Home Series: Luxury Lighting

It's all about the design

Clifford Starr designed an estate in NJ

Walk into any large lighting retailer, and you’ll find hundreds of ideas for illuminating your home. But there are so many options for placement, control devices, and a plan that matches your vision of the finished interior (or exterior), that even the most luxurious fixtures might not make the statement you were hoping for. 

Enter the lighting designer, a professional trained in the power of light: how to place it in your plans, specify it, install it, and equip your lights to create the effects you want. We spoke with Clifford Starr, who works as a consultant and Chief Lighting Designer for New York-based retailing pioneer Lighting By Gregory. Starr, who has worked for commercial and residential clients, in Connecticut as well as New York and New Jersey, and amassed a portfolio of more than 1500 projects, thinks that enlisting help with a lighting plan can make the difference in the overall effect of any home design.

Starr, noting that simple fixtures with clean, modern lines are beginning to eclipse the ornate chandeliers that once dominated the upscale lighting market, makes a startling statement.

“An empty house with great lighting can appear far more beautiful than another house filled with precious antiques, if the furnishings, the room, and the people in it aren’t properly lit,” says Starr.

He gives the example of pendants or chandeliers that are so large, bulky or opaque that they block a beautiful view just beyond where they’ve been hung. Another common error is that lighting controls, wall or floor outlets, and recessed fixtures can be awkwardly or improperly placed.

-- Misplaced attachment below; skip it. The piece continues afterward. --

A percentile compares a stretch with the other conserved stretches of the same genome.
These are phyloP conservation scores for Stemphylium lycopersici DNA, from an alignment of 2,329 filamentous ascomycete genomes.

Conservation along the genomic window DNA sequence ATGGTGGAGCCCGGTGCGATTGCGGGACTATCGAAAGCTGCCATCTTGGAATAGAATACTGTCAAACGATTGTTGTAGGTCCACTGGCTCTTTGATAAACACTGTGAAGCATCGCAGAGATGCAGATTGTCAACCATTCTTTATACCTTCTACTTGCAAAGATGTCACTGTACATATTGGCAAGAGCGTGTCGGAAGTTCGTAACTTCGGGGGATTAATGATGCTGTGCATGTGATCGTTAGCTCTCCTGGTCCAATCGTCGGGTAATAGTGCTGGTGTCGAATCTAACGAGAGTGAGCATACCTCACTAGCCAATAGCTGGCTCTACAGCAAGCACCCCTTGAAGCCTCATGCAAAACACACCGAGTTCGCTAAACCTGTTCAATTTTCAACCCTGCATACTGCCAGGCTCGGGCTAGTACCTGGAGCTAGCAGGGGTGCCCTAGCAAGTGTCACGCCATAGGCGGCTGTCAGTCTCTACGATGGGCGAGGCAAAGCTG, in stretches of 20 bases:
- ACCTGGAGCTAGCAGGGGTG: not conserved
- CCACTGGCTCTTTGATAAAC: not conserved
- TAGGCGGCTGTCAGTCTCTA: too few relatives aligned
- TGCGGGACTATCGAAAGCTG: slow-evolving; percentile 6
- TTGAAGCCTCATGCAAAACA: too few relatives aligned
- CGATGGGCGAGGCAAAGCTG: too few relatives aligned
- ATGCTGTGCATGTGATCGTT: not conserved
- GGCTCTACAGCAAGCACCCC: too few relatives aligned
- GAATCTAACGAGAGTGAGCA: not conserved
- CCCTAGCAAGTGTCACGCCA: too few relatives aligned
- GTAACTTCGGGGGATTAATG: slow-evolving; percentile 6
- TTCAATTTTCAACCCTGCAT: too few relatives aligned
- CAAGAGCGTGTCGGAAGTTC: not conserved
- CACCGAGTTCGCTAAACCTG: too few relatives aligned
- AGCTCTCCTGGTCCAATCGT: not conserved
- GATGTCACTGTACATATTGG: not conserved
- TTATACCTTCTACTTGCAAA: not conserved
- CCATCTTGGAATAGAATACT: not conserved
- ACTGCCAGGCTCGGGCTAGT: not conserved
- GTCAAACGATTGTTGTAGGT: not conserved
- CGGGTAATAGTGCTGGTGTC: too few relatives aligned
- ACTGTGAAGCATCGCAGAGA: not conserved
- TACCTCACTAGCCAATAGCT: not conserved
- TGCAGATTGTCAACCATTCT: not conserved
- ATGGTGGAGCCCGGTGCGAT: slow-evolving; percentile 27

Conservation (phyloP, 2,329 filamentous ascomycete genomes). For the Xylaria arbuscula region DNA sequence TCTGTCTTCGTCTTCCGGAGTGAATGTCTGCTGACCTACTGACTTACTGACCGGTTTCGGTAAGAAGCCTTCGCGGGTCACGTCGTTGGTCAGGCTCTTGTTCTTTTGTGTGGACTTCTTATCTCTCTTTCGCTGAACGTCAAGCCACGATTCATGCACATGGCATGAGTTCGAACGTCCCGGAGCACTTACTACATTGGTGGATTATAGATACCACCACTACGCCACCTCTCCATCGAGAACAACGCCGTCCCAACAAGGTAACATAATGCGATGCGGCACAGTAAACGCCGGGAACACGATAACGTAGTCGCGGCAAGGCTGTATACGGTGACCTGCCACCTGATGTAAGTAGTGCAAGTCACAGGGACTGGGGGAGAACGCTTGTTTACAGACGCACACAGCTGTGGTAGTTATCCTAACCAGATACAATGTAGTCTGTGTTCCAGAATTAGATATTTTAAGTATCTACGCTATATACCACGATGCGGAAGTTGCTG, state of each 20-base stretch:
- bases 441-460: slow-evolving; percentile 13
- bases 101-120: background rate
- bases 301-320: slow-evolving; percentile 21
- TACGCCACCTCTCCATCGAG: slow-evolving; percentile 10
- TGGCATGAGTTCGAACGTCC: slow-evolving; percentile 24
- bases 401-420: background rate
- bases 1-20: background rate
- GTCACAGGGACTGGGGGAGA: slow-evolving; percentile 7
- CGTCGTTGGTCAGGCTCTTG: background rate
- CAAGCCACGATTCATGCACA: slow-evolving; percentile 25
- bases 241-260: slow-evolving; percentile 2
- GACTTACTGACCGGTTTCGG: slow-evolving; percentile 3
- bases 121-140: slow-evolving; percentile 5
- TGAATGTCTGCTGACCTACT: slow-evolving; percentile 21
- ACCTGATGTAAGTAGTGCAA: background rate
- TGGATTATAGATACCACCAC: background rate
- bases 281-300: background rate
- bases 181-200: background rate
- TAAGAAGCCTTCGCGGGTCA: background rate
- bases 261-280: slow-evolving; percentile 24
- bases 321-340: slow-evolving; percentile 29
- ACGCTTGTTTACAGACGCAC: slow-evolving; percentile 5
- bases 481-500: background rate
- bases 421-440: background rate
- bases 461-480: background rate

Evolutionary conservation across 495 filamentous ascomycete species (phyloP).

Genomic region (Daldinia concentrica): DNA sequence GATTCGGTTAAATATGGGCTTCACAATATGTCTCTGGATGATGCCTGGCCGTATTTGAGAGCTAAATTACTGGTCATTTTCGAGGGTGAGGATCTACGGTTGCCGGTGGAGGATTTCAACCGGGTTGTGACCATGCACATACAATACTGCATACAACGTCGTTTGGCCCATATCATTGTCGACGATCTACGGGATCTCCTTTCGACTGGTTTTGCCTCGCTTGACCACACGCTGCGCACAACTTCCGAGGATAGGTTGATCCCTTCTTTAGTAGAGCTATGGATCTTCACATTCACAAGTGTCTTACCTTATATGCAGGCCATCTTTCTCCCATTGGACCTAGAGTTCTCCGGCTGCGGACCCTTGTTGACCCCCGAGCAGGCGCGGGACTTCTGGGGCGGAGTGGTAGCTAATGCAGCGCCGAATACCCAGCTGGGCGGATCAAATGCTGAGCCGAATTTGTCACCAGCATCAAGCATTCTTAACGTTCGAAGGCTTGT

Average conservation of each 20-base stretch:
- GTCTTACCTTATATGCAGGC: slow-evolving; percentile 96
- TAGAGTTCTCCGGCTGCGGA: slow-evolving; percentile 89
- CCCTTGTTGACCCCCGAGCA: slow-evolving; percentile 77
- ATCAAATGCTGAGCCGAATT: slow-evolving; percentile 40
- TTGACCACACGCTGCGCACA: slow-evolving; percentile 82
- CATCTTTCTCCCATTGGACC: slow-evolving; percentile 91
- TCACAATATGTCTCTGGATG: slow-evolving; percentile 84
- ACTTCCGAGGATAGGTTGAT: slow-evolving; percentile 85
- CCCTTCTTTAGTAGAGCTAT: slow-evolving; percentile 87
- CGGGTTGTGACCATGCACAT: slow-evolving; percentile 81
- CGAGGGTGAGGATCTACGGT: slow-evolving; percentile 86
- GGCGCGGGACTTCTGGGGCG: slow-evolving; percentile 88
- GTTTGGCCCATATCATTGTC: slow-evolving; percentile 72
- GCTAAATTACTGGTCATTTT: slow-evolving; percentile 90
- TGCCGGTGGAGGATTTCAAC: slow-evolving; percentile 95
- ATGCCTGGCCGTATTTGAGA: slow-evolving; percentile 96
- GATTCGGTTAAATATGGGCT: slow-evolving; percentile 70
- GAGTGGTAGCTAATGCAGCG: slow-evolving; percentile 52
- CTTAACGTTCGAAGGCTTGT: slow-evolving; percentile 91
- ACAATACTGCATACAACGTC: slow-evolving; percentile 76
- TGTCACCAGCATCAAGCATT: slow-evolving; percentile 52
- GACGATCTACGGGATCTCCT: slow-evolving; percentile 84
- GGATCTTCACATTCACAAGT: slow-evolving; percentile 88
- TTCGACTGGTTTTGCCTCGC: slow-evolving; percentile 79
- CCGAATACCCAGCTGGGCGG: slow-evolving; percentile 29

“Often, it’s left to an electrical contractor to place various controls and fixtures; if the plan hasn’t been drawn with placement of furnishings and an understanding of both natural and artificial light sources, the final product is just not as effective as it could be.”

Starr’s services—and those of most designers who specialize in lighting—can begin at the time that blueprints are being drawn; most lighting designers appreciate being part of early planning to prevent having to make (expensive) changes late in the construction and furnishing process. Enlisting the help of a designer seems like a lighting luxury we can all use.

For more pictures of Clifford Starr's lighting designs, click here.

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